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Laboratory Services  

In previous URN reports, the laboratory services at the University Hospital had deteriorated as the outsourced firm M/S Crystal Holdings Ltd was reportedly inflating the costs of lab services.  In fact, the 2016 Rwendeire Visitation Committee report noted that the laboratory services were grossly abused by requesting for unnecessary lab tests in a bid to inflate the figure billed to the University. 

A case in point is on March 20th, 2015, where about 80% of the students who purportedly turned up underwent 11 tests including a patient whose chief complaint was itching of the eyes (allergic conjunctivitis).  In a number of cases, a review of the patient files revealed that results for the numerous tests purportedly undertaken were not on file while all lab requests seen lacked clinical notes to guide the lab technician. 

As a result, the Rwendeire probe found that there was absence of a proper system of internal controls to ensure that the University was actually billed for the medical services rendered to students in form of segregation of duties and proper authorisation with possible fraud.  

When this reporter visited the Hospital, the administrators explained that it had transited from private management and was now fully managed with collaboration with the College of Health Sciences with coordinated tests carried out with the School of Biomedical Sciences Laboratories.    

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Milton Mugisha, a Lab Technician at the University Hospital says they have, with the improved laboratory facility increased the number of tests for clients.  He notes for instance that the hospital was able to test 20,781 samples and worked on 11,543 patients. From the lab statistics seen by URN, majority tests carried out were malaria, UTIs, typhoid and HIV.

 

The condition with the most positive tests was UTI with 50% of the tests being positive. Mugisha says they have obtained state of the art equipment including a three-part hematology analyzer, used to conduct a complete blood count (CBC), Chemistry and Immuno-Assay analyzers among others.  

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According to Mugisha, with the new equipment, the laboratory now has capacity to conduct several tests including detection of cancer, liver function tests among others.    

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Hospital Staffing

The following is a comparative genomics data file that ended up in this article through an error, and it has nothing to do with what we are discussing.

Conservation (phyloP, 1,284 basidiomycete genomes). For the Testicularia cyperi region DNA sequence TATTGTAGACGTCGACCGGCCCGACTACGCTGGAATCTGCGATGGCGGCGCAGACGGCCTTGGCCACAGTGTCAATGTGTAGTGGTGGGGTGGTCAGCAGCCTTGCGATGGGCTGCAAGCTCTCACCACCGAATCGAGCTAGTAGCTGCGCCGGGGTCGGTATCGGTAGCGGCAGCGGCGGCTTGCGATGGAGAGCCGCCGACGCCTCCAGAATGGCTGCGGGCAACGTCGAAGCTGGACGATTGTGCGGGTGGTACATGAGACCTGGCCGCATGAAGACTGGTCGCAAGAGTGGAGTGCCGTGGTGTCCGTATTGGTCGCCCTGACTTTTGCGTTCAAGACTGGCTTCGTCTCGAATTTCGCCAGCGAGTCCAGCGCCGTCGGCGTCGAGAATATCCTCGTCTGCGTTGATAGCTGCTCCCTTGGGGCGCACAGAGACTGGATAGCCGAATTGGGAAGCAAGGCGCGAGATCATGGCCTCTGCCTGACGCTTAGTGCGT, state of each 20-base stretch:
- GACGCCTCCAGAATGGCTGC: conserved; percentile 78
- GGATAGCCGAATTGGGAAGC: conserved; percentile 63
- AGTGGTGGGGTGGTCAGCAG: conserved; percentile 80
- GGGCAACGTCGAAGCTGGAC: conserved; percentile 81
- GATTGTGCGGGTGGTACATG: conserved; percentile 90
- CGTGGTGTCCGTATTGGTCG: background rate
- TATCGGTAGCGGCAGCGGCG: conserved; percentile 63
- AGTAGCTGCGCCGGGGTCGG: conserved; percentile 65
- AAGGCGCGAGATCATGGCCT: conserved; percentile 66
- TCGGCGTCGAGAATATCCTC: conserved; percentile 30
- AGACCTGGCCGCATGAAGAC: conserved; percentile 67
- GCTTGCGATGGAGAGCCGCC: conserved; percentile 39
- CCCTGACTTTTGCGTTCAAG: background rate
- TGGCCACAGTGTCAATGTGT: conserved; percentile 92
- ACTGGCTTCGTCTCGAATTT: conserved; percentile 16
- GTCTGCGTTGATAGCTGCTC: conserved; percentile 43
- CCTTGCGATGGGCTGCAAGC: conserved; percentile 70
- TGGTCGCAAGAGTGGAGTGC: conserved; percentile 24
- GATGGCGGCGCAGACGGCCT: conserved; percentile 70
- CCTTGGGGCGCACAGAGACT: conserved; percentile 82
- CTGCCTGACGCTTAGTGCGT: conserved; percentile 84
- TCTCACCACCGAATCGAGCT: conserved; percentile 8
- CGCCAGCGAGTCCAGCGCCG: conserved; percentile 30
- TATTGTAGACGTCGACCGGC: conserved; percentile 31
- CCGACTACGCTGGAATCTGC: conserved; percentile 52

The hospital currently has 50 staff plus 6 volunteers instead of 74 workers that are expected to serve the facility. Although Professor Byamugisha says the hospital has an arrangement where several experts teaching at the University’s College of Health Sciences conduct specialized clinics at the hospital on intervals.  

 

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What Hospital Users say Obed Kwokuboth Jalmeo, a 2nd year bachelor of Education student and Guild Presidential candidate, says the hospital has changed for the better, but not yet the best.  “It has changed somehow from there being no Doc [Doctor] to you finding at least one. 

From you finding totally no drugs to you finding some at least (though most people are often referred elsewhere because the drugs are still as limited). From not having facilities to prompt tests,” Jalmeo says. He adds that; “There's therefore still serious need to utilize the monies paid for medical expenses to stock, create adequate space, etc.” 

Emmanuel Opolot, another student went to the University Hospital in February this year to receive treatment. “From last year, there has been a change to me, though there are individual weaknesses in some people, generally there is a move towards positive change,” said Opolot.  

Adding that, “The very last time I went there was to receive treatment, and I got the very best customer care from Doctor Buyinza God Bless him so much. Though I don't know if they have improved their Lab presence on Sunday, it seems it is out of service practically on Sunday, if it is still so, it should be revised and worked upon.”  

A student resident of University Hall who preferred anonymity however, says he has on many occasions got disappointed with the hospital services. “It’s just a building, nothing else,” he said. According him, the hospital services need to be stepped up especially in the night. 

He recalls rushing a student who had a fractured shoulder to the hospital during the guild campaigns, only to be referred to Mulago National Referral Hospital.  “A lot of money (hospital fee) is collected but it seems it deals with minor cases like fever, cough and flue,” he observes.